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Glitter and Gold – History of Western Jewelry: A Six Part Course with Estela Mendes
Since the beginning of humanity, men and women have adorned themselves with items provided by nature. At one time, the adornment served purposes of protection against disease or evil spirits. But in modern times, jewels are more often a symbol of power, wealth, and social status.
In this course, we will learn how jewellery evolved in the western world, from Ancient Egypt to the most famous jewelry houses such as Cartier or Van Cleef & Arpels. We will analyse the different types of jewelry and their purpose through centuries, the symbology of stones and the evolution of the jewellery trade.
This six-part course is a journey through the significance of jewelry through times, how societies connected with this type of adornment, how metals and stones achieved value and how the desire or owning jewellery developed a trade, making some countries very wealthy.
Lecture One: Treasured Jewels in Egypt, Greece, and Rome In the first lecture, we will learn how Ancient Egypt, Greece and Roman societies perceived jewellery. We will learn which type of materials were most common and appreciated, and their symbology. The interaction with other peoples and expansion of territories influenced the choices of different stones and metals and ultimately what kind of jewellery to wear.
Lecture Two: European Splendor In this second lecture, we will analyse the European development of jewellery from the Middle Ages to Renaissance and finally the splendour of the Baroque Period. This vast period will unveil the evolution of societies and their social and economic development. The sumptuosity of European courts and the rise of the bourgeoisie contributed to the development of jewellery design and trade.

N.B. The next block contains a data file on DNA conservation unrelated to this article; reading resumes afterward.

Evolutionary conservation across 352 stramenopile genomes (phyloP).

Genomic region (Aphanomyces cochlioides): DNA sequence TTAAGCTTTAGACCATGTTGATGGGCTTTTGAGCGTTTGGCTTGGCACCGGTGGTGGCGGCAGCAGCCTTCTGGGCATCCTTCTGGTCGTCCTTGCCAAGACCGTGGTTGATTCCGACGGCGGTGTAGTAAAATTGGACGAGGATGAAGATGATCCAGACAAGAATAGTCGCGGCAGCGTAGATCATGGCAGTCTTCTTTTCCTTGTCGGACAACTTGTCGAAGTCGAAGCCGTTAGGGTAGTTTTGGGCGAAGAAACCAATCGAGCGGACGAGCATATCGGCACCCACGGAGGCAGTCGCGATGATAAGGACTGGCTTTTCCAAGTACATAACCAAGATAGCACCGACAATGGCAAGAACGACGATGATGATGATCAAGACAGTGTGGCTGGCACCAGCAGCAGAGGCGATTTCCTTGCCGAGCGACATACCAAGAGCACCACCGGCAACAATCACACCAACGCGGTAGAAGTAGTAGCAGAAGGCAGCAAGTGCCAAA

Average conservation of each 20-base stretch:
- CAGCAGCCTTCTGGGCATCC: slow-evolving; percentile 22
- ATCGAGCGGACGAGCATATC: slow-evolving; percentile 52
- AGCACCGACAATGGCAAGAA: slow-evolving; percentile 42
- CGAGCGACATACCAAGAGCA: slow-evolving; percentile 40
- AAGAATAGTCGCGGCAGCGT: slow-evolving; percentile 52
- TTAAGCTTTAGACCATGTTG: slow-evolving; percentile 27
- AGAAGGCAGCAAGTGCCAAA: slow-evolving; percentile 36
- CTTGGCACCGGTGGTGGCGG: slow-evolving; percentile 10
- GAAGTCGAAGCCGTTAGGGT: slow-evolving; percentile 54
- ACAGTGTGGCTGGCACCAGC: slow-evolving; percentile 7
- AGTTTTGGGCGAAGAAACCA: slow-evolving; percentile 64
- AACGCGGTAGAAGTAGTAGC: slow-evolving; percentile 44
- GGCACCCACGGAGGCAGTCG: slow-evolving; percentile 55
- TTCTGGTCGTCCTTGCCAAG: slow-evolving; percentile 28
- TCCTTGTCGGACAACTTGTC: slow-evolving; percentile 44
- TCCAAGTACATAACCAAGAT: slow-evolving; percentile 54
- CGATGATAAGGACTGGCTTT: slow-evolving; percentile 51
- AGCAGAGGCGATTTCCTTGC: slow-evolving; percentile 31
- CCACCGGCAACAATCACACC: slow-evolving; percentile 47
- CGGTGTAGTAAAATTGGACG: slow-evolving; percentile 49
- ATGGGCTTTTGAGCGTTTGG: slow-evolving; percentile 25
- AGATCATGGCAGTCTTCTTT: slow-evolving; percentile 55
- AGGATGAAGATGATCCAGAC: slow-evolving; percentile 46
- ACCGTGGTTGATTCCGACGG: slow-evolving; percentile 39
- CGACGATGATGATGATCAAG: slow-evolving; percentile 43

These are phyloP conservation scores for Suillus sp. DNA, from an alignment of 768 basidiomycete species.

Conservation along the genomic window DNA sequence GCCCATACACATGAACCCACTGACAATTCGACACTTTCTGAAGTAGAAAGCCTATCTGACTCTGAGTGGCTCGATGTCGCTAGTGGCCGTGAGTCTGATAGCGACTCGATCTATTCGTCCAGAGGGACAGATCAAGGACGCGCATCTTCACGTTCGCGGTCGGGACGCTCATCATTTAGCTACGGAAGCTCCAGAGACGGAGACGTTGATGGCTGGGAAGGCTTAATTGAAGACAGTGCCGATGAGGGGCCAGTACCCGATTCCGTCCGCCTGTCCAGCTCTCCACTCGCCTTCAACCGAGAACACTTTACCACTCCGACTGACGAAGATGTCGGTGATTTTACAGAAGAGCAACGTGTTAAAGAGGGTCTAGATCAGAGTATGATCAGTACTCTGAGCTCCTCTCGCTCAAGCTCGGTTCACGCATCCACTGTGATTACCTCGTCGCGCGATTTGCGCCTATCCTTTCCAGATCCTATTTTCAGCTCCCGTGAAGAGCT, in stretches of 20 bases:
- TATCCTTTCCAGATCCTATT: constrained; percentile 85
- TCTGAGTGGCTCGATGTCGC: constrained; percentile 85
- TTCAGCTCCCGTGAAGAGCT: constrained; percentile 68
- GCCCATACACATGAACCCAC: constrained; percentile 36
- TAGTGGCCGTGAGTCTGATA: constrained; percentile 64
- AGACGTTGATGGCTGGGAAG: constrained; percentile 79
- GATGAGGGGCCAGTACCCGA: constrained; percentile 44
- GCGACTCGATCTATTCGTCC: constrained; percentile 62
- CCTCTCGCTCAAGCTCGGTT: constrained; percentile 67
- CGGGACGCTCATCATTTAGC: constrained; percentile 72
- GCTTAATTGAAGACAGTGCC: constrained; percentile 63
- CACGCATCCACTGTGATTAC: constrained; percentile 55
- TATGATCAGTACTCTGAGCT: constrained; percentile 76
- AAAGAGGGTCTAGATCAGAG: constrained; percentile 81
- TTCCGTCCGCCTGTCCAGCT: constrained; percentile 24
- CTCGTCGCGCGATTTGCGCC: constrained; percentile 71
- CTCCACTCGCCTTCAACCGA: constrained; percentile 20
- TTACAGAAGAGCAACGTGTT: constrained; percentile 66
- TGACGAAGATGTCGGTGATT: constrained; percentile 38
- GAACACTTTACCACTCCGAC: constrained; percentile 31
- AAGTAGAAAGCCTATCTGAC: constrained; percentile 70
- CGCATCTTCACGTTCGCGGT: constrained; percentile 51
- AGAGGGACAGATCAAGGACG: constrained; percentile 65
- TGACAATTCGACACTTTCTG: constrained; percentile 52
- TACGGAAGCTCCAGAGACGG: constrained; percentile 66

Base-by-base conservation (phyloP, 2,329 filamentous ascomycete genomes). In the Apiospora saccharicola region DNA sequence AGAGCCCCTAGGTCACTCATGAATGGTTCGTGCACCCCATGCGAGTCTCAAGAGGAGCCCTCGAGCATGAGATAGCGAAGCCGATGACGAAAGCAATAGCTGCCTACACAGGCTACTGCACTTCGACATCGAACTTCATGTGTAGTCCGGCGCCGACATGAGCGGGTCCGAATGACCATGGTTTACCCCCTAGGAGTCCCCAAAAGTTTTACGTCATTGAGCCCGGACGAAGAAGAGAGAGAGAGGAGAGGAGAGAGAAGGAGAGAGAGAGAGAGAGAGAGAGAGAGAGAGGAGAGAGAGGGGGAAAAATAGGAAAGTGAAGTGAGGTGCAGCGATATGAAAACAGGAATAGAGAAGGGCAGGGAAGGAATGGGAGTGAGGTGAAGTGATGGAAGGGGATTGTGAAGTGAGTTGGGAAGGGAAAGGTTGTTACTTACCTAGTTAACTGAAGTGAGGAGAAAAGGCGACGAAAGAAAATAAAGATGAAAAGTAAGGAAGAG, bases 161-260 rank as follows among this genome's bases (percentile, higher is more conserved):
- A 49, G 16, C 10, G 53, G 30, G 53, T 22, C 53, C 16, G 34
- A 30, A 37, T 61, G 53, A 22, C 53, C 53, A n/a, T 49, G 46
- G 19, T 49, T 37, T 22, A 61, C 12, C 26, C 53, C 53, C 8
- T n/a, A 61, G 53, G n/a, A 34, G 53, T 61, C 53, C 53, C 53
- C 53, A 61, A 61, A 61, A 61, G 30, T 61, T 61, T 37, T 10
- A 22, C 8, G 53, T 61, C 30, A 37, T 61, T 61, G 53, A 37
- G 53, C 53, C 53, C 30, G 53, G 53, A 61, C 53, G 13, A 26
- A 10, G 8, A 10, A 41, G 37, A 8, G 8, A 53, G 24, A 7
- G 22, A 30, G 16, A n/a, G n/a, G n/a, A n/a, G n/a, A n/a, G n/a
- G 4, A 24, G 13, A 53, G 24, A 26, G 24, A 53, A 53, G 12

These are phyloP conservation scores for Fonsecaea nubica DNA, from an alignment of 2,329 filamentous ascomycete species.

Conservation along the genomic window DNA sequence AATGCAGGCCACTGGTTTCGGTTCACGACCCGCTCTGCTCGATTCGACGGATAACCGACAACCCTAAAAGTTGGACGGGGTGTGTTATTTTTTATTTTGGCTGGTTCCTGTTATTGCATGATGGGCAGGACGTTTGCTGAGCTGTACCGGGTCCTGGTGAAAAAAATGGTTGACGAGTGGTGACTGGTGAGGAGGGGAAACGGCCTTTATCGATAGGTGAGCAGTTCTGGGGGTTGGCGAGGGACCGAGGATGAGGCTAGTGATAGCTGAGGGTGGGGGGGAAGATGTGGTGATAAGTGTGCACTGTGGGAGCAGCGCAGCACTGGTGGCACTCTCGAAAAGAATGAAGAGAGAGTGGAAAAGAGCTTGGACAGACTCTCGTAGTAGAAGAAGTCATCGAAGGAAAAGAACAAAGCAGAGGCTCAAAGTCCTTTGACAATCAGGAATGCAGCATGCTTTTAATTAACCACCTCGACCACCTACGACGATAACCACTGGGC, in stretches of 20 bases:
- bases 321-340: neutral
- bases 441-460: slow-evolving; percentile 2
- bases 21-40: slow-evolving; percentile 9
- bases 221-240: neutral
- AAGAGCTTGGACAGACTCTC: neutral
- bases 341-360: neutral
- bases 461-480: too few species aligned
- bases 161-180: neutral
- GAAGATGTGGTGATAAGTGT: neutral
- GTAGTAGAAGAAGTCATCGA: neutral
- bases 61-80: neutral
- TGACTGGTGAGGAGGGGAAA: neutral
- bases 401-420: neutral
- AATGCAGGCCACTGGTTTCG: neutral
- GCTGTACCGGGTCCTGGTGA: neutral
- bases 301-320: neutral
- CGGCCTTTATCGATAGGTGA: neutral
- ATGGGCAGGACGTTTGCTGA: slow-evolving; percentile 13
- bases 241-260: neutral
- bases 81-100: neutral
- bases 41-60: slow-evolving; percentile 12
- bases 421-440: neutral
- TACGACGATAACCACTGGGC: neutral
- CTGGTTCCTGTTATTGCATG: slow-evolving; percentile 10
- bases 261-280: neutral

Lecture Three: Precious Gems and Metals In the third lecture, we will cover some of the most popular gemstones by learning about their provenience, trade and symbology. New ways of cutting stones were introduced, providing a new brilliance. The expansion of European territories into the “New World” and new trade routes with Asian countries provided a new influx of precious metals and gemstones.
Lecture Four: Love and Power In the fourth lecture, we will learn how jewellery and power were connected. We will analyse how The French monarchy created the Crown Jewells collection and what was its purpose. How the Tudor dynasty used jewellery to accentuate their power and how the Romanovs introduced a European taste in the Russian royal collection. Jewellery is associated not only with its intrinsic value but also with sentimental value. We will learn about the different types of jewellery developed to express love and commitment and will learn about the birth of the engagement ring.
Lecture Five: The Past Meets the Future In the fifth lecture, we will learn how the political, economic and social changes of the 19th century were expressed in the jewellery industry. From the beginning of the century looking into the past, and by reaching the new development later on, with innovations and a great sense of individuality. Art movements such as Art Nouveau will play a pivotal role in the development of jewellery design.
Lecture Six: Modern Glamour In the last lecture, we will learn about the development of jewellery design in the first part of the twentieth century. We will learn how some of the most iconic jewellery houses such as Cartier, Van Cleef & Arpels and Chaumet became such household names.
Estela Mendes is an art historian with a MA in Museum Studies. Her research background is in Costume Design. Born and raised in Lisbon, she has been teaching about the beauty of the world for the past 15 years. After working in national palaces in Portugal, Estela moved to London where she spent 5 years working at museums like Buckingham Palace, the Victoria & Albert Museum, the British Museum, and the National Portrait Gallery, where she has delivered gallery talks focusing on Fashion. In Portugal she created a company of Costume Hiring and Historical Re-enactments working with Museums, Opera Companies, Theatre, and Film.
How does it work?
This is a six-part course held weekly and hosted on Zoom. Please check the schedule above for the specific dates and times for each lecture.
When will I receive the Zoom link?
The link used to enter your Zoom room will be the same for each lecture in the course. It will be sent to the email address that was used to place your order 30 minutes prior to each session's start time.
Is there a reading list?
Though the course is open to participants with no background on this topic, there are suggested readings for further investigation. These will be provided via email at the course's conclusion.
How long are the lectures?
Each lecture is 90 minutes long with time included for Q&A.
How much is the course?
The course is $210 USD for six lectures.
Is a recording available?
Yes. All registered participants will be sent a recording within 48 hours of each event's conclusion.